Forty years of friendship
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During the days before the celebration I looked back to when I first met D. in Sydney. I had been away from Australia for six years, and returned in 1974. I had never lived in Sydney, but then so many Sydney people, I soon realised, were arrivals from all parts of the country and had not been born in Sydney. I knew three or four people, that was all. One of them invited me to a film on a Saturday afternoon at the theatre in Double Bay, which no longer exists, where I could meet D. All I knew of D. was that our first books had just been published by University of Queensland Press, which had started an ambitious program of publishing fiction. I forget who it was who took me to the theatre, and I don’t remember a thing about the film, including its title. To this day, D. could reel off who I had arrived with, and with little effort provide the name of the film, who had the leading parts, and whether the cameraman had done any work for Preston Sturges, his favourite director.
In the darkness of the theatre I was conscious of D. jumping up slightly in his seat whenever there was something funny in the film. Otherwise I could not form an impression of D. in the seat next to me, or later on the street in broad daylight. Soon afterwards we saw each other at other places, and barely a few weeks would pass before we would see each other again.
Over the years constantly in his company it was only inevitable I would be influenced by D. Whether he in turn had learnt anything from me, I do not know.
Thinking about it 40 years later on his 80th birthday I realised D. had influenced me in four different ways.
The first thing I learnt was sophistication, how to be sophisticated. This lesson was demonstrated early in our friendship. I was living in a terrace house in Balmain. D. dropped in for a meal; it was the only way, since I didn’t have a telephone. I was in the kitchen, trying to cut up a mango. D. came in and took the knife. “This is how you do it.” After a few practised cuts he turned the mango inside out into a sort of orange-yellow hand grenade, the tessellations all ready to be eaten from the skin or sliced into a bowl. Mangoes are notoriously difficult to cut, and I had never seen such a solution before. As he did it D. remained expressionless. This was how it was done in Brisbane. Brisbane, I remember thinking at the time, must be a sophisticated place. And D., he was born and grew up in Brisbane. It followed (ergo) that he too was sophisticated. Ever since then I have not changed my view that Brisbane must be a very sophisticated city.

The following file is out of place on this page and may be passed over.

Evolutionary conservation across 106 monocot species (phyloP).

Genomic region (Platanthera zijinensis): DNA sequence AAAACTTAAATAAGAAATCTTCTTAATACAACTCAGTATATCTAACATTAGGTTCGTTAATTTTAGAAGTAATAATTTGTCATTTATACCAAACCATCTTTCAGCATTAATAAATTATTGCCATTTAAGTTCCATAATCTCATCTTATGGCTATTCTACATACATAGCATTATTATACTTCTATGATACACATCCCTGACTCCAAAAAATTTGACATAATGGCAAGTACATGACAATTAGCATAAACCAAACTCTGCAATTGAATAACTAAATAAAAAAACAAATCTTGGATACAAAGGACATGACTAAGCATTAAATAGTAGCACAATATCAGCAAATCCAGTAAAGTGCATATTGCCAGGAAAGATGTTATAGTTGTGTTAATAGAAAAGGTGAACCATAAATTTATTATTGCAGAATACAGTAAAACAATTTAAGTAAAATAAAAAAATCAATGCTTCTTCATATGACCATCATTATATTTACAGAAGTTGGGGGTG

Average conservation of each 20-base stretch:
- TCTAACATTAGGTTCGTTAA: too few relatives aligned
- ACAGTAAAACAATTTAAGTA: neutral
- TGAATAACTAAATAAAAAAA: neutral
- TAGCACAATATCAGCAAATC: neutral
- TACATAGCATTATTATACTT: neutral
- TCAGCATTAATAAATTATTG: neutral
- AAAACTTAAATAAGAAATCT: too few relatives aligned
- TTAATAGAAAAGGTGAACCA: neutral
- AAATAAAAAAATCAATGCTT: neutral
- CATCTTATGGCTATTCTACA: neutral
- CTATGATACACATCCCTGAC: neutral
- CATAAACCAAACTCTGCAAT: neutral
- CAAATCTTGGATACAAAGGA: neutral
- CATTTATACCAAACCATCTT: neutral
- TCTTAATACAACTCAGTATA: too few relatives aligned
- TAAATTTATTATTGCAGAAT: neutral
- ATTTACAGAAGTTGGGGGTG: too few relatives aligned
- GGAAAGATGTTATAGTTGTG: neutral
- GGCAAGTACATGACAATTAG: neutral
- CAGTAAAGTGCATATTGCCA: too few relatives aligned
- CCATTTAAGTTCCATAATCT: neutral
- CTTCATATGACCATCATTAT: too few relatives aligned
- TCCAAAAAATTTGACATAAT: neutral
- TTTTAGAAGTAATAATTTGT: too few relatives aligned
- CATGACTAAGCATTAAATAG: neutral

The second thing I learnt from D. was about fear – terror and so on, how to handle it. One morning for no apparent reason we decided to go to Canberra. It was one of D.’s appealing qualities. If I said, “Let’s go to Canberra,” he’d say, “Alright.” One time on impulse we went to Newcastle in the train.
On the way to the small celebration for D.’s 80th birthday at his house in Sydney, even though it was a few days after his birthday, I recalled the day we had gone to Canberra. It was a hot day – very hot. As we left Sydney and drove down the Hume Highway, D. beside me, he began explaining that the silly names Dickens gave his characters, such as Mr Gradgrind, and Mr Bounderby, and Little Dorrit, were not silly at all but had definite purpose, as did the examples of Dickens’ humour, and the coincidences throughout his novels were not silly either, but were there for good reasons (serialisation?), and that the ghastly sentimentality Dickens draped over his characters, an addiction Balzac or Tolstoy would never have succumbed to, had their purpose, which was to … This was still being explained in detail as we entered Canberra late in the afternoon.
It was even hotter in Canberra than in Sydney. It must have been over a hundred. It was so hot we took virtually the first motel, and jumped into the pool. Later we had a meal.
Back in the room I realised we had in our haste booked a single room. It had twin beds, although they were set close together. D. and I sat side by side at the end of our beds, and I listened carefully as he talked.
I had removed my shoes and socks, and was staring down at my feet, as if they were dangling over a jetty, and as I stared I wondered who would make the first move. Would D. go first? Was he waiting for me? One of us had to get undressed and into their pyjamas, then jump into bed.
Such a prospect only increased the uncomfortable familiarity between us. As I searched for a solution by studying my feet, I thought of something else. D. was a writer! He was just as likely to write a short story or even a novel about the predicament of two men in a motel room, each waiting for the other to remove their trousers and clean their teeth, the dreadful awkwardness of the moment and what it meant to them – only to find some sort of redemption at the War Memorial next morning. D. could easily knock off a piece of “fiction” along those lines. And people would recognise me, the narrator’s friend who was a Methodist from Adelaide. I wanted to put my head in my hands.
Often while talking D. had a worried expression; that was not unusual. I noticed now that D. seated barely at arm’s length away was explaining in a somewhat hoarse voice that the paintings of Jeffrey Smart were not merely graphic art, much more than that, I heard him saying, that his figures were not plasticine or if they were that was hardly the point, that his colours were not really banal and always the same, and that the real point about his paintings was …